PITTSBURGH (AP) — Pat Narduzzi's memories of “The Backyard Brawl” are hazy at best. Growing up in nearby Youngstown, Ohio, Narduzzi remembers catching the annual meeting between Pittsburgh and West Virginia on TV every year, but not much else.
“I wish I could tell you a lot of things back then,” Narduzzi said with a laugh.
Narduzzi's vantage point will be far different Thursday night when his eighth season coaching the Panthers begins with an indoctrination into a blood feud between two schools separated by 75 miles of foothills and 127 years of animosity.
“There’s a lot of hatred on their end, but going to be a lot of hate on our end," Narduzzi said. “That’s what it comes down to in rivalry games.”
The two teams haven't met since 2011, with the series derailed by the ever-shifting tectonic plates of major college football. West Virginia bailed on the now-defunct Big East the following year for the Big 12. Pitt followed suit a year later to join the ACC.
They've spent the last 10 years warily eyeing each other from afar. The build-up to the series' return has included former players and coaches on both sides serving as history professors of sorts.
“I've been waiting for this game my whole life,” said West Virginia defensive lineman Dante Stills, whose father, Gary, played linebacker for the Mountaineers in the 1990s.
The same could be said, in a way, for West Virginia coach Neal Brown. The program is still searching for traction as he enters his fourth year. Taking down the defending ACC champions on the road could be an impactful step in the right direction.
Not that Brown is ready to talk about the big picture. For Brown and the rest of his staff, there are too many little pictures to worry about. Chief among them making sure the Mountaineers don't get so caught up in the hype they forget to do their jobs.
“In a first game, especially a first game when you have a rivalry game that’s coming back for the first time in however long it’s been, over 10 years, there’s going to be a lot of emotions,” said first-year offensive coordinator Graham Harrell. “The key is going to be to not beat yourself in those situations regardless of who you’re playing. Don’t let the emotions get the most of you.”
Good luck with that.
Narduzzi has made it a point to try and get his players to turn the page from their breakout 2021, when they won 11 games for the first time since 1981 behind the play of quarterback Kenny Pickett. The calendar has flipped. Pickett is next door with the Pittsburgh Steelers and the 2022 version of the Panthers are, at least at the moment, a mystery to even their coach.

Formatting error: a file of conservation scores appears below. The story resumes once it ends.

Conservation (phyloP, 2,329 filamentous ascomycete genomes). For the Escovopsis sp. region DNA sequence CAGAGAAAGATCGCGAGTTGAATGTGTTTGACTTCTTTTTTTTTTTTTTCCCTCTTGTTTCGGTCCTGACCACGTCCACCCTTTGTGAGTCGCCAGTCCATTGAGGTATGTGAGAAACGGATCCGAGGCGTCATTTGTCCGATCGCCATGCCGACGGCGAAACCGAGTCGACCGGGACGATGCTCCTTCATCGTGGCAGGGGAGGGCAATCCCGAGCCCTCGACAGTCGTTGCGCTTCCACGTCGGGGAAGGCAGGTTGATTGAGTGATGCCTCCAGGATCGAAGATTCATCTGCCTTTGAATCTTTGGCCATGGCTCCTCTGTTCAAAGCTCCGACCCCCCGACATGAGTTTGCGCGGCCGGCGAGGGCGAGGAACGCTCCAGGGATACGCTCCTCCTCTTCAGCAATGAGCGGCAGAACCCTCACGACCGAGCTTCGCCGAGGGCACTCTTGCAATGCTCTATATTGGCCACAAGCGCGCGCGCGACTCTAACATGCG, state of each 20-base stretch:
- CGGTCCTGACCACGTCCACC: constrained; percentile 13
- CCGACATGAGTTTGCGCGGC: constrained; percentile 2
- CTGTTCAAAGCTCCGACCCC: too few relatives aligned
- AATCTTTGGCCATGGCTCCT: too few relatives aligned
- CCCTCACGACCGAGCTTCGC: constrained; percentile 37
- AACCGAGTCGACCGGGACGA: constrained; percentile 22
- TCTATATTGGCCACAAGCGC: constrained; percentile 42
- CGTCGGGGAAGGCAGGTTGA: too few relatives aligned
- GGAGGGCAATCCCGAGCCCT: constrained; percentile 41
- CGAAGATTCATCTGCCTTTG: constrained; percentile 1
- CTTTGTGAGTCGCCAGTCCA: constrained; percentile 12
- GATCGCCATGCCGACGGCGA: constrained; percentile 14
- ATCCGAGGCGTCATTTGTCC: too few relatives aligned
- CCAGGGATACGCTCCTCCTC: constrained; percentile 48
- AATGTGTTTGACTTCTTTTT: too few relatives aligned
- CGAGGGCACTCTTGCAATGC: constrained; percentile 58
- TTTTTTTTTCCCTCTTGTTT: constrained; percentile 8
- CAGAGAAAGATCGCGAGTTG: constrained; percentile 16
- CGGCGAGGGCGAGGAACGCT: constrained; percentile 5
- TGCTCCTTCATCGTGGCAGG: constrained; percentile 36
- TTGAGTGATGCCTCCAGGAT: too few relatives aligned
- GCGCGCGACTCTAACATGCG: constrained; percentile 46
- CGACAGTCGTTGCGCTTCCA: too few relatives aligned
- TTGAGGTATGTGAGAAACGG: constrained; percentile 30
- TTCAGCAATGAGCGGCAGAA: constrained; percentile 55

“We studied for eight months for this test, we’re going to take the test,” Narduzzi said. “The test is Thursday night. So you find out I think at that point where you are.”
Southern California transfer Kedon Slovis beat out Nick Patti during training camp for the right to take over for Pickett, a Heisman Trophy finalist a season ago.
Slovis is no stranger the spotlight. It tends to come with the territory when suiting up for the Trojans. While Narduzzi stressed it was Slovis' accuracy that gave him the upper hand over Patti, the fact Slovis is unlikely to be fazed by the stage and the stakes isn't a bad thing either.
“I love playing in big games,” said Slovis, who threw for 58 touchdowns in 27 games at USC. “I think every player loves playing in big games. You know, from your high school rival to college, you know, I think everyone’s favorite games are rivalry games. So yeah, you know, obviously you feel prepared, but more so I just feel excited.”
Slovis isn't the only former Trojan quarterback who will be on the field. JT Daniels actually started 11 games for USC in 2018 before getting injured at the start of 2019, a setback that happened to open the door for Slovis.
Three years and two schools later, Daniels will start for West Virginia following two seasons at Georgia.
Like Slovis, Daniels is hoping to regain some of the swagger he showed early in his career. Unlike Slovis, Daniels will have to deal with a defense that has become one of the most aggressive in the country under Narduzzi. The Panthers have rolled up 151 sacks over the last three years, more than any other program in the FBS.
“That's the standard here,” Pitt defensive lineman Calijah Kancey said. “The standard is sacks (and) tackles for loss. The standard here is to live in the backfield.”
AP Sports Writer John Raby in Morgantown, West Virginia, contributed to this report.
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More AP college football: https://apnews.com/hub/college-football and https://twitter.com/AP_Top25